I plan to post on my personal story and grappling with feminism, the “mystery” verses about women in scripture, how feminism has affected The Church in recent history, and what a man’s role in all of this is. I have quite a few draft pages, but it will take me a while to sort through them and get them posted.

    In the meanwhile, I am excited to see such an interest in women’s issues! I had no idea anyone would care 🙂 I hope you have a fun time researching and studying for yourself, and can’t wait to hear your take on my thoughts in the future.

    Please remember that I really am a poor beggar girl who is just trying to figure things out. I claim no expertise.

    Love to you all (even this pasta character — I do hope God’s very best for you!)


  8. Debba,
    Funny that you and I could grow up in the same home, and though we agree with each other, are thought so radical by our parents.

    From reading this post, though, I can understand your readers’ concerns about being barefoot, pregnant and in the kitchen. I think that your idea of being a submissive wife is something far greater that doing what your husband says. Am I wrong?

    I spent several days this summer going through passages on womanhood with the hs’ers at my church. We read the passage in Ephesians (?) and talked about the way in which the church is supposed to submit to Christ. It seems that the church should do what Christ says, but more than that, it should take on the mission of Christ as its own and live in a way that reflects this like-mindedness. In the same way, a woman should submit to her husband.

    And it is wonderfully true that the husband is called to serve as Christ in this analogy. Christ loved the church so much that He shed his perfect life on a cross in order to save it–is it any wonder that the Church ought to be so enamoured with Christ that it WANTS to take on His mission?

    As a single woman, this leads me to one conclusion: I sure as heck had better marry a man that loves me in a way that leads me to desire to take on his vision!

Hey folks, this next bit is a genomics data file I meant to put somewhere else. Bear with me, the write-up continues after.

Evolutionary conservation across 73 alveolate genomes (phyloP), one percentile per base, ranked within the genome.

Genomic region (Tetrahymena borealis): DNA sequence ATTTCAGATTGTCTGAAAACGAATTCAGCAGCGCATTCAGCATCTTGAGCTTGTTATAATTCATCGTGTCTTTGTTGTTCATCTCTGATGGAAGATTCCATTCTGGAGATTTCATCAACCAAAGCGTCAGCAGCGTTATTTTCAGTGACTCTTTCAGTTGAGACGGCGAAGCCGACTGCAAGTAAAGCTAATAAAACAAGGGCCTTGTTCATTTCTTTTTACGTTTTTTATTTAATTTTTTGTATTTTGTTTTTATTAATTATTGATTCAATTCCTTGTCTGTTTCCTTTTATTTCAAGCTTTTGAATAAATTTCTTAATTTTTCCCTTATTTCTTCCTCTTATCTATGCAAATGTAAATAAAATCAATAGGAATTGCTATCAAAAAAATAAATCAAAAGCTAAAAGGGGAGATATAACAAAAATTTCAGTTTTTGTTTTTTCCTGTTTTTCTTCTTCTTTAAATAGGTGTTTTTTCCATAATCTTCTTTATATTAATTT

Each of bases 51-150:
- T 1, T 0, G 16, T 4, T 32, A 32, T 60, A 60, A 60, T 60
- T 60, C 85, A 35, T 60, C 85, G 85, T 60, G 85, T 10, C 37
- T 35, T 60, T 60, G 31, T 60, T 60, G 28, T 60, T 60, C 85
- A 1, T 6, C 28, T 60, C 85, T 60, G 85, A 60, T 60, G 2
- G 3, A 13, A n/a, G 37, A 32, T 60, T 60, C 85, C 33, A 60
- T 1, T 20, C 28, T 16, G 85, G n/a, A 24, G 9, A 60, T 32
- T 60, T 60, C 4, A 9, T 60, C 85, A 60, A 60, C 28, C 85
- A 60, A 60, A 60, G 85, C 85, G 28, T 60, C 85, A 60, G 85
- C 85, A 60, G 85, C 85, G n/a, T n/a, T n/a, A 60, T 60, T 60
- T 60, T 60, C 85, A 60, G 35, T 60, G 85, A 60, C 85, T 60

I love thinking about Christ’s love for us in this way. How great God’s love is for us! How awe-inspiring and love-inducing. Once I find myself in his love, following his commands–submitting as part of his Church–is not a chore, but a delight.

  9. Me again, signing back on to argue with myself. 🙂 Is that genetic, too?

    I do have a bit of a caveat with what you’re saying. I was reflecting on what you said about how day-to-day living should NOT be about mutual submission. Do you think that God wants his people to express to him their desires/thoughts/doubts, etc? Of course, this should be done WITHIN the view that God is sovereign, but shouldn’t it still be done? How does that affect the idea of submissive wives and mutual submission?

    And, Mom, I LOVE cbmw.com. I read their 500 page book on the internet last year. It’s good stuff to chew on, anyway.

  10. Feminism? What’s that?

    Once upon a time in America…

    Women weren’t allowed to vote. (It would pollute the purity of a rational political decision-making process.)
    Women weren’t allowed to own property. (Dad or husband or brother or some other man held the estate.)
    Women weren’t allowed to take out patents. (Who invented the cotton gin? Eli Whitney’s wife.)
    Women weren’t allowed to serve on juries. (Too emotional, incompetent to swear an oath, no sense of honor.)

    The double standard:
    Society winked at a man having a mistress.
    A wife having a lover was a social scandal.

    Eject feminism?
    I’d be careful about that.
    You don’t want to throw out the baby with the bathwater.
    Redefine feminism, modify feminism, reject the wrong definition, sure.

  11. The most, by far, radical feminist comment was made by none other than Paul. For there is neither Jew nor Greek, slave or free, male or free, but all have been made to drink of the same spirit. We do not need feminism in my opinion; we do need to recognize the truth of what Paul said.
    Frederick Douglass (1852)”Now take the constitution according to it’s plain reading, and I defy the presentation of a single pro-slavery clause in it. On the other hand it will be found to contain principles and purposes entirely hostile tothe existence of slavery.” Isn’t the same true of the equality of woman? I know this is referring to the constitution, but the principle is the same; if the church had not spent so many years ignoring the Bible there would have been no need for feminism.